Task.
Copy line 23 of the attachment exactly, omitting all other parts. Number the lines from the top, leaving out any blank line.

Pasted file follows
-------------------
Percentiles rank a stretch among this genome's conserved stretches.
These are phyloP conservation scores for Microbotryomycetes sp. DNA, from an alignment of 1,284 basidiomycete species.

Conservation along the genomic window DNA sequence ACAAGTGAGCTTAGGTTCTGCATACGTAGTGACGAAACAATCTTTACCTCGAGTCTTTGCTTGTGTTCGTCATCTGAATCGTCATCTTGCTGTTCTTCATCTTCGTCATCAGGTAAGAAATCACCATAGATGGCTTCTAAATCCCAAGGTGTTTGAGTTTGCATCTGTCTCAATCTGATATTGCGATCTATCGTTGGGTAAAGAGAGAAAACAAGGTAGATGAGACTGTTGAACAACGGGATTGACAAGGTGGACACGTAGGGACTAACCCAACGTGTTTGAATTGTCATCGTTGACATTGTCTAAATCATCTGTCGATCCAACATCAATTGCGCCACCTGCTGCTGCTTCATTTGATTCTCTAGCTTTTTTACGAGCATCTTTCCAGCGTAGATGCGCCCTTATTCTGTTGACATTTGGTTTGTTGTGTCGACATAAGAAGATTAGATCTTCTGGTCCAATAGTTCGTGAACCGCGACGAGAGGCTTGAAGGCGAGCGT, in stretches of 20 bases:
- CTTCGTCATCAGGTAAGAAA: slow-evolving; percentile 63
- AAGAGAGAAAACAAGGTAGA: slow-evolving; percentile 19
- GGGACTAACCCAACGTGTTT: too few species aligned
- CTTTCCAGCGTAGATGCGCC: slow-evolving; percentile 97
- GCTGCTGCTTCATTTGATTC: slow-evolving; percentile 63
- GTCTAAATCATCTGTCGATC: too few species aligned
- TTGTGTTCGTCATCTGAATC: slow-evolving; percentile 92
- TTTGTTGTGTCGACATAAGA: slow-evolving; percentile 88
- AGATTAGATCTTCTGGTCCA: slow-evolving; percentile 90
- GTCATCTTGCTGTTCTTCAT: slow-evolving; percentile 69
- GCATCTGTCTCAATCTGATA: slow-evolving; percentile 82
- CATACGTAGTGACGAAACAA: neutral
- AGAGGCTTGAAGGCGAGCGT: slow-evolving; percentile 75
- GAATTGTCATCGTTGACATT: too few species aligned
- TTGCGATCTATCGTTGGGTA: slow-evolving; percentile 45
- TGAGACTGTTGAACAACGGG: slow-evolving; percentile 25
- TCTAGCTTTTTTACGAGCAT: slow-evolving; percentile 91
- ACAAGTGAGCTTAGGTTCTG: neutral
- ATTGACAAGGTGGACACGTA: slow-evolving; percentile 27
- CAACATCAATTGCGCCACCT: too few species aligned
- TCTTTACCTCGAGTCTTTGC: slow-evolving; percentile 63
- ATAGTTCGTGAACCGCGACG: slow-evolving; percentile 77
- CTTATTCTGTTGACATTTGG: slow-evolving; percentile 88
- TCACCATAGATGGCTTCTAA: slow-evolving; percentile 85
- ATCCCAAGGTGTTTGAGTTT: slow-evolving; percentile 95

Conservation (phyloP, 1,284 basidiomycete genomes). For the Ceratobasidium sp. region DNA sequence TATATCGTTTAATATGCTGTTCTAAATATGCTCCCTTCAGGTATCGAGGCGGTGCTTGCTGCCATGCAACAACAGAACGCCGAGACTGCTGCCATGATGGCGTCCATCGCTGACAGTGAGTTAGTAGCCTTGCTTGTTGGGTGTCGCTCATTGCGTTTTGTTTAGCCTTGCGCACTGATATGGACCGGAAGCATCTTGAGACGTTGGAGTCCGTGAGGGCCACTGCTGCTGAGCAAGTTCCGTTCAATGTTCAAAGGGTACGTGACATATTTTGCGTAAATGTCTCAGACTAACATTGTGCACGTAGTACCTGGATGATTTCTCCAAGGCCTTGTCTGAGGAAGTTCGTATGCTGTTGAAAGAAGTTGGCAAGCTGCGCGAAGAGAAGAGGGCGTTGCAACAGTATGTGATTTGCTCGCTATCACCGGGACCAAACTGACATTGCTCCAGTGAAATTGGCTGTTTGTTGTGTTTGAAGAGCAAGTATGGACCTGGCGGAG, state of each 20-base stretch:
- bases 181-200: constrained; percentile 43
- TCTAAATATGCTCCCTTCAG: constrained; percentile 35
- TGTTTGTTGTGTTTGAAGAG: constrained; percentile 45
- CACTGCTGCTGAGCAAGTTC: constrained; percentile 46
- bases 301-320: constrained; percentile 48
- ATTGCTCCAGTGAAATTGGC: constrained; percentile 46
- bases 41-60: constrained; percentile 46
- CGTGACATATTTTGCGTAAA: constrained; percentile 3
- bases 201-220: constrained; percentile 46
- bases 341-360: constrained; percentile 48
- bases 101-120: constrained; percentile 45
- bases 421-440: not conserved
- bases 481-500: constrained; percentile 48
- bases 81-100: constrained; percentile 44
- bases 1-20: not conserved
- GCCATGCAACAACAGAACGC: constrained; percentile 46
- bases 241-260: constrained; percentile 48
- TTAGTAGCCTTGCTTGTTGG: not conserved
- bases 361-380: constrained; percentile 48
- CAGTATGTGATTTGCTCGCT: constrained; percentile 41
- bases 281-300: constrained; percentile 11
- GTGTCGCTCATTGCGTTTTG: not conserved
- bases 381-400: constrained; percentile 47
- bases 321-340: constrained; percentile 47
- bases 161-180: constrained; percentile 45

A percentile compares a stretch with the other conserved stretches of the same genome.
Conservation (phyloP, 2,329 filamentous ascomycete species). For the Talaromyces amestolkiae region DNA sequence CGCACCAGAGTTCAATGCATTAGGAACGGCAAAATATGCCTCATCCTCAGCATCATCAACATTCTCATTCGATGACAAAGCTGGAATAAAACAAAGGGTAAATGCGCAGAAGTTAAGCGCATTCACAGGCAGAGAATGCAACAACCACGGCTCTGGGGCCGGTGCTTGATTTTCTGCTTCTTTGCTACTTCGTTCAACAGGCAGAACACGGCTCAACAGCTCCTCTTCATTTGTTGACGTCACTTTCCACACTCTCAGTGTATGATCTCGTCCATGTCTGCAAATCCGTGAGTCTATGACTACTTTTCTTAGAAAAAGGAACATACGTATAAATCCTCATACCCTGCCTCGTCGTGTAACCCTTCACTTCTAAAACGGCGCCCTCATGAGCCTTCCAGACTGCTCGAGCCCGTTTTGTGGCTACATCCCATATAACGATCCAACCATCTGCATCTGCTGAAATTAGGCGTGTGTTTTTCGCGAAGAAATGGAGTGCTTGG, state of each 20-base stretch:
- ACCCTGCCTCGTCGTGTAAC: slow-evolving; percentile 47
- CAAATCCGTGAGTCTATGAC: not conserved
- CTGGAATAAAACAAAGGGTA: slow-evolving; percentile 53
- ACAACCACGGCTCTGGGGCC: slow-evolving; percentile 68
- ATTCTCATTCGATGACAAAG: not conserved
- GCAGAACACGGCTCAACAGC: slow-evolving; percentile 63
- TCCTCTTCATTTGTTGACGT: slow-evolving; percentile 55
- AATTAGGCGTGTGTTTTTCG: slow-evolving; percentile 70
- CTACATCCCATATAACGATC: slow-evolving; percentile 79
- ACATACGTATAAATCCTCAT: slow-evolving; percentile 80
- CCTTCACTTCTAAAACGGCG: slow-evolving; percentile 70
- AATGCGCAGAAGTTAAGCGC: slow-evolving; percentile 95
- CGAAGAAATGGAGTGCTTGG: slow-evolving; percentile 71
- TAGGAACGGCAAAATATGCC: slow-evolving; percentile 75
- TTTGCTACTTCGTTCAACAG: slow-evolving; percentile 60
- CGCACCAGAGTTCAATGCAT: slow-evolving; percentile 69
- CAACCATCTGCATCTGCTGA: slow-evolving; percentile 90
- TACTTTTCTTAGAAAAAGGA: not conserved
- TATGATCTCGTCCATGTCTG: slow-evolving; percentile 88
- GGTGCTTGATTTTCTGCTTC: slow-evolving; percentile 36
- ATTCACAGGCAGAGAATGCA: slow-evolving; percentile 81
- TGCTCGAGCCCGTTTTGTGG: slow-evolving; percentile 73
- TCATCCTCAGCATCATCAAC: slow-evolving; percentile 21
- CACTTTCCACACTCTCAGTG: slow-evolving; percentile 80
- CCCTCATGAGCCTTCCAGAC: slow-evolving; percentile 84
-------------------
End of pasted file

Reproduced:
- CAACATCAATTGCGCCACCT: too few species aligned